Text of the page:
From the west wing of the Sarıkaya palace at Acemhöyük have come objects of a variety of precious materials, including gold, ivory, rock crystal and obsidian. Before the systematic excavations of the site began, much damage had been done in this area by villagers in search of stone or clay. Although the disturbed condition of the palace remains has thus prevented a clear understanding of the provenience of these objects, recent excavations have contributed new information for this inquiry. Investigations at the palace, in particular in Room 17, have established that the ground floor of this two-story structure served for storage purposes. That the second floor was used at least in part to protect valuable possessions is indi-cated by the provenience of the obsidian plate and the radiolarium plate with stand which form the subject of this discussion. They were recovered from the collapsed ceiling debris in Room 17 of the Sarıkaya palace, at a height of 2.5 m. above the floor level.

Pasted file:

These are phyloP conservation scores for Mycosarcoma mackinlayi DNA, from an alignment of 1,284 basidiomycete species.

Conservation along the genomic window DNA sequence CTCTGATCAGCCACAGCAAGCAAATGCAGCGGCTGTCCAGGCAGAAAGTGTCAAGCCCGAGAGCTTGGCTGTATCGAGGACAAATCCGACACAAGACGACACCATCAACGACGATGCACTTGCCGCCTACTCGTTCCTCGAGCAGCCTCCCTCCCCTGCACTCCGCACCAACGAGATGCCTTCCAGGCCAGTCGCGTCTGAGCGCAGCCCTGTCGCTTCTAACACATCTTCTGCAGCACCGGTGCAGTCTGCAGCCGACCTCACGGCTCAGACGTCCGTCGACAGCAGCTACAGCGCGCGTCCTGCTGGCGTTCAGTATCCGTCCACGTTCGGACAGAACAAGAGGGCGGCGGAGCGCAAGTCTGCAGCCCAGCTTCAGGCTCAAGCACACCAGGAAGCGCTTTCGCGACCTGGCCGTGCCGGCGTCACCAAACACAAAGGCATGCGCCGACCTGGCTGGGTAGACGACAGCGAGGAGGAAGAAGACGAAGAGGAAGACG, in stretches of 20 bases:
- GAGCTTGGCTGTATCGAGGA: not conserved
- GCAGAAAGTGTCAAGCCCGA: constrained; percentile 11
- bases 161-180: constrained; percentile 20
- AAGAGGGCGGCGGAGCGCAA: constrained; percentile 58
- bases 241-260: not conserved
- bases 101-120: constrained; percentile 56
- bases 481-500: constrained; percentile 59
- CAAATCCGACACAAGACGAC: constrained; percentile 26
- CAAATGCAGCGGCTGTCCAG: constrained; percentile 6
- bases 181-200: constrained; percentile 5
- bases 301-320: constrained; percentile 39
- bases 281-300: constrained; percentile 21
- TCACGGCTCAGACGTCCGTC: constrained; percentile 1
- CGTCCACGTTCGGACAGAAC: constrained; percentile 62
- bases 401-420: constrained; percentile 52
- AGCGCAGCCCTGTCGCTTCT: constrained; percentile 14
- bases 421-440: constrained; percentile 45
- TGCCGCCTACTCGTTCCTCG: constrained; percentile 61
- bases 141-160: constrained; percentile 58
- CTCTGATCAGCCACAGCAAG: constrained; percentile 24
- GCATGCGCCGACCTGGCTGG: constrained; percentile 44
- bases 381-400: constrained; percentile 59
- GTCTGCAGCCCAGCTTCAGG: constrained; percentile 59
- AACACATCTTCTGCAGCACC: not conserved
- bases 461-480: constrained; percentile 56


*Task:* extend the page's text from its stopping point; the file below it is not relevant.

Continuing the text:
1. Plate with stand
The dimensions of the radiolarium plate are as follows : (Ac. f. 33; Pl. I) diameter of rim 19.8 cm., height 6.5 cm., thickness 1 cm., and diameter of base 9 cm. The edge of its plain rim is turned slightly inward. The shoulders are rounded, and it has a ring-shaped base. The edge of the rim as well as that of the base was neathy smoothed. Both interior and exterior are carefully worked and polished. Situated 1.2-1.4 cm. below the rim of the plate are eight indentations 5.5 cm. apart. These circular indentations, measuring 0.5 cm. in diameter with a depth of 0.7 cm., do not continue toward the inner side of the plate. Below one of these identations a mark can be distinguished (Pl. I, under the indentation at the left), it was either mistakenly placed or resulted from the slip of the drill. These indentations spaced at regular intervals may have been used as a base for appliques.